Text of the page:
5. Most work has looked at the elements of cost that must be accounted for (ERPANET 2003; Russell & Weinberger 2000; Hendley 1998), with little practical examples of actual costs. Many have signalled that the complexity of singling out costs of preservation from other costs such as creation and management clouds the issue, but this is perhaps a complexity that is false: all the costs are relevant to the longevity of digital materials. Oltmans has compared the cost implications of choosing one method of preservation over another (emulation and migration) and finds that the cost pattern differs, (Oltmans & Kol 2005). Work is being done in great detail at the Cornell Institute (see most recently Kenney 2005).
6. There is of course the question of potentiality. The information objects may become assets in the future. This is the concept that companies use when paying for the upkeep of their patents. The vast majority of them will not be valuable in the future, but one or two could make the investment worthwhile.
7. Our work so far has discovered that while the act of recording the meeting is of value to the committee for its work, the overall value to University (communication and accountability) is far from being recognised by the committee.
8. For example, one of the Faculties within the University has commercialised technologies it has developed.
9. This is certainly true of most of the assets within the particular organisation we are dealing with. However, memory organisations deal in historical value, and could use our methodology to help them explore the different elements of historical value to aid them in selection and appraisal. For more on this see Currall, Johnson & McKinney (2005).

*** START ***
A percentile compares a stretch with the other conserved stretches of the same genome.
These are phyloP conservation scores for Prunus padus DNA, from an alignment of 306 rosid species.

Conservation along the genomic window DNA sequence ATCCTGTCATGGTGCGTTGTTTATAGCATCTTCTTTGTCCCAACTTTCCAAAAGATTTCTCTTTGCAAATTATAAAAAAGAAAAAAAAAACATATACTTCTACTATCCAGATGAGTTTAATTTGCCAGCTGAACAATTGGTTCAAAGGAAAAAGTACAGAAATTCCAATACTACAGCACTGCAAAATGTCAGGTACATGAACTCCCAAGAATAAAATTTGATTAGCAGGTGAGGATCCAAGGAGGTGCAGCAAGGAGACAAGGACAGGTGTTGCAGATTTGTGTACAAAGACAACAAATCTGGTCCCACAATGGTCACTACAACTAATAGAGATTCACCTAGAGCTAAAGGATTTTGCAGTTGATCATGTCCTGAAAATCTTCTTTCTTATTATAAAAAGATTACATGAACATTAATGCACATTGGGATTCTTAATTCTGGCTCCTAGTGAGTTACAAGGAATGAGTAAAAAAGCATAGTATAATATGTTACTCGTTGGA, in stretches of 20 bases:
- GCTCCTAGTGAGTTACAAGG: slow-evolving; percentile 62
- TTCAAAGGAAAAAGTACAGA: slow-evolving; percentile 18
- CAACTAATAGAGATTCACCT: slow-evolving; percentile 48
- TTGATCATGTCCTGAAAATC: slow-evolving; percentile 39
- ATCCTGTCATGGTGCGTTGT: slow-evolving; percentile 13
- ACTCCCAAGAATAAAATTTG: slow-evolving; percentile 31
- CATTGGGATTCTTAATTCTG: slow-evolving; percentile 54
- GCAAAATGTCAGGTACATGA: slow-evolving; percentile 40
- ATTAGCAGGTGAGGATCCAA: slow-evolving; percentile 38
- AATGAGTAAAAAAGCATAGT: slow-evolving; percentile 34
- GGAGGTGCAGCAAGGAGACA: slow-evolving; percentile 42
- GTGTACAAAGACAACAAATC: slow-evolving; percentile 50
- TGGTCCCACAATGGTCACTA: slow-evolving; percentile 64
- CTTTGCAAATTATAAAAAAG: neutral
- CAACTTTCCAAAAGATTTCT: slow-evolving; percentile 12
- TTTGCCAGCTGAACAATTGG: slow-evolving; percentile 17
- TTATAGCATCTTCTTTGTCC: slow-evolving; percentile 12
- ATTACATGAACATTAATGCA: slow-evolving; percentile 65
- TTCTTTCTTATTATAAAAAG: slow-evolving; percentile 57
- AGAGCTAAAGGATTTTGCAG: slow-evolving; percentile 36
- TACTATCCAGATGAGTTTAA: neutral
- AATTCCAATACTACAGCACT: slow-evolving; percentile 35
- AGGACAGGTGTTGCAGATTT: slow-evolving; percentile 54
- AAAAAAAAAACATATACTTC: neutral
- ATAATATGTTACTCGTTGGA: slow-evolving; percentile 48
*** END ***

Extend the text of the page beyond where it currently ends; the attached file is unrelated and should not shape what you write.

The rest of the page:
Arrow, Solow, Portney, Leamer, Radner, and Schuman. 1993. Report of the NOAA Panel on Contingent Valuation. In Federal Register. Washington D.C. 58.
Buckland, Michael. 1991. Information as Thing. Journal of the American Society for Information Science, 42 (5):351-360.
Currall, James, Claire Johnson, and Peter McKinney. 2005. 'The Organ Grinder and the Monkey. Making a business case for sustainable digital preservation', given at EU DLM Forum Conference 5-7 October 2005 Budapest, Hungary. <https://dspace.gla.ac.uk/handle/1905/455>.
Duberstein, Jennifer N., and J.E. de Steiguer. 2003. Contingent Valuation and Watershed Management: A Review of Past Uses and Possible Future Applications. In First Interagency Conference on Research in the Watersheds: U.S. Department of Agriculture, Agricultural Research Service.
ERPANET. 2003. Cost Orientation Tool, <http://www.erpanet.org/guidance/docs/ERPANETCostingTool.pdf>.
Hendley, Tony. 1998. Comparison of Methods and Costs of Digital Preservation. In A JISC/NPO Study within the Electronic Libraries (eLib) Programme on the Preservation of Electronic Materials.
Kaplan, Robert S., and David P. Norton. 1992. The balanced scorecard - measures that drive performance. Harvard Business Review 70:58-63.
Kaplan, Robert S., and David P. Norton. 2001. The Strategy-Focused Organization. How balanced scorecard companies thrive in the new business environment. Boston: Harvard Business School.
Kenney, Anne R. 2005. The Cornell Experience: ArXive.org. In DPC/DCC Workshop on Cost Models for Preserving Digital Assets. British Library. <http://www.dpconline.org/docs/events/050726kenney.pdf>.
Lavoie, Brian F. 2004. Of Mice and Memory: Economically Sustainable Preservation for the Twenty-first Century. In Access in the Future Tense. Washington, D.C.: Council on Library and Information Resources.
Russell, Kelly, and Ellis Weinberger. 2000. Cost Elements of Digital Preservation. <http://www.leeds.ac.uk/cedars/documents/CIW01r.html>.
(On April 19, 2005, at the authors' request this article was corrected to include a reference to work by Anne Kenney.)
Copyright © 2006 James Currall and Peter McKinney